Friday, August 15, 2008

See Beyond That Symbol

The world watched the 2008 Beijing Olympics opening ceremony on 8 Aug. I was one of them.

The show would not be complete without the entry parade. 204 countries took their turn to appear before millions of viewers with their flag bearers proudly holding their national flags. Many told me they got bored watching the athletes streaming ceaselessly pass the TV screen. Some stayed on because they were waiting for the Singapore contingent to appear.

The basis for the order of appearance was rather refreshing. Instead of the usual A to Z, the countries appeared in the order based on of the number of strokes of their transcripted Chinese names, with the lowest number of strokes appearing first. For record, Singapore was the 188th country in the march.

I was excited when participants from the first few countries waved at the camera. My excitement went down the hill when more countries with unpronounceable names started to turn up. My attention drifted from their jerseys, to their hairstyle, to their national costumes and finally I found myself checking out their national flags.

Don't get me wrong. I am not obsessed with flags. Somehow, they remind me of the times I was asked to draw the national flag in class. Those were the times you wished the national flag was simpler. I wonder if the kids around the world feel the same way too. Let's check out some flags seen during the entry parade....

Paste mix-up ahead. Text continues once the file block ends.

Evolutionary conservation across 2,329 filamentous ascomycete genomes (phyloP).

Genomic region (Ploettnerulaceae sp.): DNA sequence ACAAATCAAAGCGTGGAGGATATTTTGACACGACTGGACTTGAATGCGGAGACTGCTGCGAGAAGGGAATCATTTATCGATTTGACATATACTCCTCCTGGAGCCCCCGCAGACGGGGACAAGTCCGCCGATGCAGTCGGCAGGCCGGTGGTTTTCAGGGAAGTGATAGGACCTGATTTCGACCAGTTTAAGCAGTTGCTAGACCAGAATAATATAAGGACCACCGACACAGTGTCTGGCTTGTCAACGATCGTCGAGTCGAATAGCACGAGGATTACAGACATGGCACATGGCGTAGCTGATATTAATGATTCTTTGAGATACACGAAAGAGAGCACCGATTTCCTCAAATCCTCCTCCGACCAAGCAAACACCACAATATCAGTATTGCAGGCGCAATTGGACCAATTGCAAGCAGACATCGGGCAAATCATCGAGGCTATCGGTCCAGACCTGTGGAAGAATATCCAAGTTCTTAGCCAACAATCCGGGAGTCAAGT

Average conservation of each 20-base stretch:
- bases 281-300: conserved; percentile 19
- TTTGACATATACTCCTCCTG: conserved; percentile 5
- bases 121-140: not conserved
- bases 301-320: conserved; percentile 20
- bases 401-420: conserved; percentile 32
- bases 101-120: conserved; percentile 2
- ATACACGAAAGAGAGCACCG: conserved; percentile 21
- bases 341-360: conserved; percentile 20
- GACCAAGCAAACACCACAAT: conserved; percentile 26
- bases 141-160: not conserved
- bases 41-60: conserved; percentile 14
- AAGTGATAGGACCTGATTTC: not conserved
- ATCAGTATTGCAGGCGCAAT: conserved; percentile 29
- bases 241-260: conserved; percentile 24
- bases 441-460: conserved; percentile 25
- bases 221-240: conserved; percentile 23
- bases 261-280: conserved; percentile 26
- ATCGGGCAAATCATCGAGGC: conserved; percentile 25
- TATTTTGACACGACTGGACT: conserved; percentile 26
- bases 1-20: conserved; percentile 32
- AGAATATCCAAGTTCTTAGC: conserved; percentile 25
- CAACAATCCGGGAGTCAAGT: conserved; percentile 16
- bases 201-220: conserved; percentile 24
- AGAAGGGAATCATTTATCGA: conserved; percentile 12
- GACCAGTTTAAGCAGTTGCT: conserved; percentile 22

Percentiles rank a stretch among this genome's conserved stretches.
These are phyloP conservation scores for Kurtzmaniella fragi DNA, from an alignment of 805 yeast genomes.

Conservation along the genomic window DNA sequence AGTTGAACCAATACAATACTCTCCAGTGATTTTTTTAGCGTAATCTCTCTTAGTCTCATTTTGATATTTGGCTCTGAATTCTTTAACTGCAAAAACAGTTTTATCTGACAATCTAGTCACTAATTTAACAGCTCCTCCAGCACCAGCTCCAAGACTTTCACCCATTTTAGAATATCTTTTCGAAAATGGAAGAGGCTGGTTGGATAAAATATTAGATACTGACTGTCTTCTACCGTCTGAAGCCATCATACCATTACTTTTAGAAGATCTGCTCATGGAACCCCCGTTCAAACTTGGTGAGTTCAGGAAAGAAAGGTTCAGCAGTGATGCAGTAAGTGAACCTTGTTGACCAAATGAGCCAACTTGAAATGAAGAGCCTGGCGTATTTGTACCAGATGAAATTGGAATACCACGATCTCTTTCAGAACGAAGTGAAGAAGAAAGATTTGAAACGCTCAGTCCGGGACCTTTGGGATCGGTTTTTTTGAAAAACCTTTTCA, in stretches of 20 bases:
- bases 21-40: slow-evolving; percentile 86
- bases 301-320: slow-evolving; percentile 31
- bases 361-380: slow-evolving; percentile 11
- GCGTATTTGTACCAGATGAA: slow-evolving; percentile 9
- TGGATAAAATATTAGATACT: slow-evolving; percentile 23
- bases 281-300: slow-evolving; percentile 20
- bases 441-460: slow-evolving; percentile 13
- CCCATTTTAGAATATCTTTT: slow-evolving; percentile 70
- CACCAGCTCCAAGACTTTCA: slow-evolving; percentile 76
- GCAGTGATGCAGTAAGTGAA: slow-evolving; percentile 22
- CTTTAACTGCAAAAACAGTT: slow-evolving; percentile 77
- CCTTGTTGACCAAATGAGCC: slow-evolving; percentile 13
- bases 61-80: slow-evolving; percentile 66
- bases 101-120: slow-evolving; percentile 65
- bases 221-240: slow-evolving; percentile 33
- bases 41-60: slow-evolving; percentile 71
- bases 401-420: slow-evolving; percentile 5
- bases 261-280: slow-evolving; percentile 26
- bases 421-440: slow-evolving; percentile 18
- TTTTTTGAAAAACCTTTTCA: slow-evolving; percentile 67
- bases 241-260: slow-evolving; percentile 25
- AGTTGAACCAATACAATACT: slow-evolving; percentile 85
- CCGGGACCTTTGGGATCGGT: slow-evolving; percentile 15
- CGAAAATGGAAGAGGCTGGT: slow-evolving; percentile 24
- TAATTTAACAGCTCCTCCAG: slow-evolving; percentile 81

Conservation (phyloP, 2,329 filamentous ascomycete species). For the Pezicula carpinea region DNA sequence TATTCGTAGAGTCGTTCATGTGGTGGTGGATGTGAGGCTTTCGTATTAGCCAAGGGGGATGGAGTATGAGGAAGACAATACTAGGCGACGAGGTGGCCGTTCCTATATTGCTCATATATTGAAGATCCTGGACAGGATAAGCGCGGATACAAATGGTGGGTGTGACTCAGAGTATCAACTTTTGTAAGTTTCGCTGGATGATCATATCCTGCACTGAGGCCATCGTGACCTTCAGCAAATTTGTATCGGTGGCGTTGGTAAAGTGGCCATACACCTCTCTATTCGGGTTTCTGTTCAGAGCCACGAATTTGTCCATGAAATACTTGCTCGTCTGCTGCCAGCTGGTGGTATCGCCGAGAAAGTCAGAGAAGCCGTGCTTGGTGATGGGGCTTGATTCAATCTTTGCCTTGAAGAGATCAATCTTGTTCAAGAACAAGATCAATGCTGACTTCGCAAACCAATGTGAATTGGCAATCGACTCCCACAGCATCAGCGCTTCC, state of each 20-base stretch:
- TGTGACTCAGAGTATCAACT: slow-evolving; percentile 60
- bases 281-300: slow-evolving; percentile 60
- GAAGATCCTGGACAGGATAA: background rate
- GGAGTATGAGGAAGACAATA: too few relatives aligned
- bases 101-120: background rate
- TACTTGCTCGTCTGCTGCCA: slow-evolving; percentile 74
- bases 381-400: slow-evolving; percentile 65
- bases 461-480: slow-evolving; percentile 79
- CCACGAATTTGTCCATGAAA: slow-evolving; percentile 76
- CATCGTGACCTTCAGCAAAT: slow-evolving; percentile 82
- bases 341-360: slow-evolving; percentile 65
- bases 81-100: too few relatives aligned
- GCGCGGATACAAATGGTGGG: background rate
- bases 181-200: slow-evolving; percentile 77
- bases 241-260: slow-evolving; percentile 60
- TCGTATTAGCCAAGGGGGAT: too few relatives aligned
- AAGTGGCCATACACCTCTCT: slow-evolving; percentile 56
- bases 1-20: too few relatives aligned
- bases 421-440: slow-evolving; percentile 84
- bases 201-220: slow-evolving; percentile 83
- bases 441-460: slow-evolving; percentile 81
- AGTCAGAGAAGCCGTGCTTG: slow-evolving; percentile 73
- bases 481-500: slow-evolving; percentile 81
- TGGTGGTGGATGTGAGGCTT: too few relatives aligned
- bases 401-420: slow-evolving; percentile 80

The Simple:
It's always good to start with something manageable and familiar such as the Japan flag. The Japanese kids just need to trace the bottom of their water bottles to get a perfect circle. They shouldn't complaint

The Really Simple:
So you think the Japan flag is simple? Check out the Libya flag. Unbelievable! It is a green flag and I mean it. The whole flag is green with no motif or words. The school kids there must be thrilled (provided they stock up their green color pencils).

Up-side down:
The Indonesian flag is made up of two horizontal equal bands with red on top and white at the bottom and the Poland flag takes the up-side down version. Interesting!

The Twin:
Yes, there are countries with the same flag! You don't believe so? See the Indonesian flag and the Monaco flag. Now, try to spot the difference :)

The Sleeping and the Standing:
The Bolivia flag is made up of three equal horizontal bands with Red on top, Yellow in the middle and Green at the bottom. Turn it anti-clockwise and make it stand up and you will get the Guinea flag.

The Mirror Image:
If you put the Guinea flag in front of the mirror, you will get the Mali flag. Wow! That's easy!

The Complex:
I have always thought that the USA flag is complex. So many stars and so many stripes. How to ensure that you don't miss out one or two stars? I wonder how the American kids hand in their 'draw-the-national-flag' homework :(

The Highly Complex:
I guess the kids in Bhutan don't have to draw flags. If they do, they would have to ask for many more days to hand in their homework. Check out that beautiful dragon!

You see, flags can be rather interesting if you take a closer look at them. If you would like to see them all, get a world flag chart from a bookshop. You may also want to consider getting a box of country flag erasers (Hmm, do you know what I am referring to?). Well, if, for some reasons, your interest is aroused beyond the level of curiosity or hobby, consider vexillology (the scientific study of flags)!

So, do offer some admiration the next time you see a national flag. Every bit on it means something.

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